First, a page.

ANNEX A |
DRAFT PROTOCOL ON INTERVENTION
The draft protocol relates to the intervention powers
in the best value provisions of the Local Government Bill 1998.
It has, however, been drafted with the possibility of extension
to intervention powers in other legislation in mind. The powers
vary in form and process, and the range of actions open to the
Secretary of State. A decision on whether it is possible to cover
all intervention powers in a single protocol, perhaps in a core
text with variations relating to differences in statute between
powers and procedures, will be taken when the Local Government
Bill is in its final form. (See Appendix 2 for a summary of the
main intervention powers to which a general protocol on intervention
Whatever its final form, the protocol will record
an understanding between central and local government as to the
purpose and principles concerning the use of intervention powers,
and the way in which they should be exercised. The protocol cannot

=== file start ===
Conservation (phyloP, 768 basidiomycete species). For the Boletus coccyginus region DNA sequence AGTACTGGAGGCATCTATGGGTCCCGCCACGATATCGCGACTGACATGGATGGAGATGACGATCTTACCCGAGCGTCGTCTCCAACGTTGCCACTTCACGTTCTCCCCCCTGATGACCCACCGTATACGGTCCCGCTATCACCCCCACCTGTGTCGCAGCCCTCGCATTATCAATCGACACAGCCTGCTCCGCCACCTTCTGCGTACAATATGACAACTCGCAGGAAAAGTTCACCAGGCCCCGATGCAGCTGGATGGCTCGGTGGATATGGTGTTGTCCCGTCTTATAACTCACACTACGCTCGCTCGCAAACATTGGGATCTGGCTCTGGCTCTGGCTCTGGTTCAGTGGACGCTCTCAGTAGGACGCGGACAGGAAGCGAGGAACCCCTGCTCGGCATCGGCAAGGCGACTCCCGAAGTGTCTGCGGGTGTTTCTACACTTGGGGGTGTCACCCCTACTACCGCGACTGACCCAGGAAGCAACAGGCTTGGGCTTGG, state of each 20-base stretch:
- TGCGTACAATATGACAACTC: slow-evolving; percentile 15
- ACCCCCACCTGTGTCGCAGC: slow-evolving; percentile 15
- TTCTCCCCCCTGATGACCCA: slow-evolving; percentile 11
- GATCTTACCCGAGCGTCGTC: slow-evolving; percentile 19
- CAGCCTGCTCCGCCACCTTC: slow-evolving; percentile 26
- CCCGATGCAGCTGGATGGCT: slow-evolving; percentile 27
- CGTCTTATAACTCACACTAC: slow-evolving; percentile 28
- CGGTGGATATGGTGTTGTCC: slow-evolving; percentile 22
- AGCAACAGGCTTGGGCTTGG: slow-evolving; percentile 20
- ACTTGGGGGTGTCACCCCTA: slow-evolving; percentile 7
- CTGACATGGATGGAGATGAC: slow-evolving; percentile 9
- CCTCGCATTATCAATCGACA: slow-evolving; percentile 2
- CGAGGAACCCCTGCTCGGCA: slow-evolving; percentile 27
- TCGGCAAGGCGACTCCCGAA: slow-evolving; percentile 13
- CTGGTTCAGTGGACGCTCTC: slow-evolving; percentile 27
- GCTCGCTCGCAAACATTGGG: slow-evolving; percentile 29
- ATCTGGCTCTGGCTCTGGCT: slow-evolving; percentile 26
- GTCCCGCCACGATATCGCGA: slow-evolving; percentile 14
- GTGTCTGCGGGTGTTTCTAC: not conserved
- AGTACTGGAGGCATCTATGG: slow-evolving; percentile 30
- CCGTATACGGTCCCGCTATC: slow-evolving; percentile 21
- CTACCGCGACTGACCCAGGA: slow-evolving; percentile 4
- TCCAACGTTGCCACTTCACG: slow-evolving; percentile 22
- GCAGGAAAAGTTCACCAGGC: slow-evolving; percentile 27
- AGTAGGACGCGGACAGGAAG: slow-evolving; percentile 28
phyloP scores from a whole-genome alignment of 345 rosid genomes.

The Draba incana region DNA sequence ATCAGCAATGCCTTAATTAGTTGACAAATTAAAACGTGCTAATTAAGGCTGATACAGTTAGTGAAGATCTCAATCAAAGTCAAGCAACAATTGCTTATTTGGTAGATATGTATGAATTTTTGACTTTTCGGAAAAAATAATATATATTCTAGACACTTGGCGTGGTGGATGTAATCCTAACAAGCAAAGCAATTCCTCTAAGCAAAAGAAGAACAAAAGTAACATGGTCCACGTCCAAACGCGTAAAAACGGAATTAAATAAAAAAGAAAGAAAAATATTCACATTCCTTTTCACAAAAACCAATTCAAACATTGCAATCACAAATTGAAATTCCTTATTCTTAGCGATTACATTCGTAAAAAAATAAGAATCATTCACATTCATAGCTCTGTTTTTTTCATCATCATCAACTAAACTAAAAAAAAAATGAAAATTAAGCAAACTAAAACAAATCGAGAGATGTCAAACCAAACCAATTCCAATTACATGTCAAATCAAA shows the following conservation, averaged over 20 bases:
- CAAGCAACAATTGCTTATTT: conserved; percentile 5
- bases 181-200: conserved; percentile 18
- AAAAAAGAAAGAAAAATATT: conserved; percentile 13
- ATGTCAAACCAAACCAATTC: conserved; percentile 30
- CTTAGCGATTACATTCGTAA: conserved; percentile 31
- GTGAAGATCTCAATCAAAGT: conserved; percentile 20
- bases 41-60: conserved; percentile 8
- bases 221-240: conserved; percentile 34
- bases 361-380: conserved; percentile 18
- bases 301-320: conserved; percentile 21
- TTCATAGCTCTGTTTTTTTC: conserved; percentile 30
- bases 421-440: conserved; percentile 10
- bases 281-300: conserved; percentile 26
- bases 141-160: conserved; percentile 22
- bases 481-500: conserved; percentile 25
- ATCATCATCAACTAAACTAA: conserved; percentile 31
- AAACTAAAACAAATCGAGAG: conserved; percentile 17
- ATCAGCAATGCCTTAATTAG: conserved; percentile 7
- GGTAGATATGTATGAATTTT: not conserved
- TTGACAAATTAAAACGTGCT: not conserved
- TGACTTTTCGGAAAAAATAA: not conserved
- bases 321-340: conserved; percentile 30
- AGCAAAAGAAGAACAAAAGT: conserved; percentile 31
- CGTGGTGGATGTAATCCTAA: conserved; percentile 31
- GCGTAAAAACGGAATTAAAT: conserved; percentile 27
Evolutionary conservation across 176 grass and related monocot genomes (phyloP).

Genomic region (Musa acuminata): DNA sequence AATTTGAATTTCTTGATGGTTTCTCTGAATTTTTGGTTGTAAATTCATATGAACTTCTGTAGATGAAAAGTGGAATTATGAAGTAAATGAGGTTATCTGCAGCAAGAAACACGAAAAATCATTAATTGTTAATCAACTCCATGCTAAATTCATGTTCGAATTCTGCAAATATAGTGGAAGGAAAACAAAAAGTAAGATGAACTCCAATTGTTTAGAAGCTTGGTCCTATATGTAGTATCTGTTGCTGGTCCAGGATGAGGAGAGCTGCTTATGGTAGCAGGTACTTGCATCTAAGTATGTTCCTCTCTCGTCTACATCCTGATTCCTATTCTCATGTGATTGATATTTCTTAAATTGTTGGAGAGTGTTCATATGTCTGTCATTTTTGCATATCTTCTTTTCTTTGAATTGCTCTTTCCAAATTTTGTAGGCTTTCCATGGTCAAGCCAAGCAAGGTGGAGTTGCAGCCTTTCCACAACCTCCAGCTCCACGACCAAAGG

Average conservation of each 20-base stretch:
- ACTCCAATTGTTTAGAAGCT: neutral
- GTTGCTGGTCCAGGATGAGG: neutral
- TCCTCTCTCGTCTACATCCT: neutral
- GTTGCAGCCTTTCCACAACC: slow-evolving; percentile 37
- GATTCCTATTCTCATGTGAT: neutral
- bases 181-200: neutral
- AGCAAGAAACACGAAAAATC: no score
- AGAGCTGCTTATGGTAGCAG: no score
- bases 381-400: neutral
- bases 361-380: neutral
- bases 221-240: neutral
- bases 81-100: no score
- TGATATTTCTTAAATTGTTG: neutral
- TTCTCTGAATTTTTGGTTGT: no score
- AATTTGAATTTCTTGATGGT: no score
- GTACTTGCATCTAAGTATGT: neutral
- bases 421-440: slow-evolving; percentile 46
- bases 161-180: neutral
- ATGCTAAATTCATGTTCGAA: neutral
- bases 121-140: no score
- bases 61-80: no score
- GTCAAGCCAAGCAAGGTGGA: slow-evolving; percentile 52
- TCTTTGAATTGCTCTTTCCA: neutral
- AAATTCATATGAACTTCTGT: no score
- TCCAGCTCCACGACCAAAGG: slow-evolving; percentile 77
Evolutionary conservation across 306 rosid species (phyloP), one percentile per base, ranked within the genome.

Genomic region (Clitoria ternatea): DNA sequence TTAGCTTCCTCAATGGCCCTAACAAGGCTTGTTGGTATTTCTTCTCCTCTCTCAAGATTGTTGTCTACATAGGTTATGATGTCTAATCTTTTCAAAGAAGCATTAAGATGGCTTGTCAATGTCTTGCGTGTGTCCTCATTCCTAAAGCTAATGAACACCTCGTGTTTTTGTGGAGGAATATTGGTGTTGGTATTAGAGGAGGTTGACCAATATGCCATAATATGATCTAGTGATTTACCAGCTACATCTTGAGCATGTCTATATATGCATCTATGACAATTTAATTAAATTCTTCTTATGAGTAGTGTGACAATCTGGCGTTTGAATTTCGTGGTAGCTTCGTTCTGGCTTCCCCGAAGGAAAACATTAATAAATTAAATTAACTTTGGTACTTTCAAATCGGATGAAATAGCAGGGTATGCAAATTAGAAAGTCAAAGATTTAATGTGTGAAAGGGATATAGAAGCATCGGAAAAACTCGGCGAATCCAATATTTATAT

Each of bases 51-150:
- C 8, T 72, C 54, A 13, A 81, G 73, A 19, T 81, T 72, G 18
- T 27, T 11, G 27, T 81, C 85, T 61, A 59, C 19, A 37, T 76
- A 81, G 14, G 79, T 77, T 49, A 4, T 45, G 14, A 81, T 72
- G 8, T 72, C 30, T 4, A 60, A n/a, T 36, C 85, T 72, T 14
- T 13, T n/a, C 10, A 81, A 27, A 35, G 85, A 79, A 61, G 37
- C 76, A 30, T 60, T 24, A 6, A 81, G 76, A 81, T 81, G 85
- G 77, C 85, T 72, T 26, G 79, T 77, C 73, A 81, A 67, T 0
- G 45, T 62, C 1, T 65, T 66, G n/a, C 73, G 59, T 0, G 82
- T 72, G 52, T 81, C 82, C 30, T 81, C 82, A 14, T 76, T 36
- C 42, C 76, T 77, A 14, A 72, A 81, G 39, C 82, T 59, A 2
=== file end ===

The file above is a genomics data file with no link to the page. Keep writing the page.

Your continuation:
extend, limit or change the powers of the Secretary of State,
or be interpreted so as to fetter his discretion.
The draft protocol is still under discussion with
the LGA, and these discussions are expected to continue at least
until the Bill receives Royal Assent.
The Welsh Office will be developing with the Welsh
Local Government Association (WLGA) a similar protocol for intervention.
The Assembly will have responsibility for intervention and will
wish to discuss the draft protocol to be developed by the Welsh
Office and WLGA in due course.
Draft Protocol on Intervention Powers
This Protocol derives from the Framework for Partnership
signed in November 1997 by the Deputy Prime Minister on behalf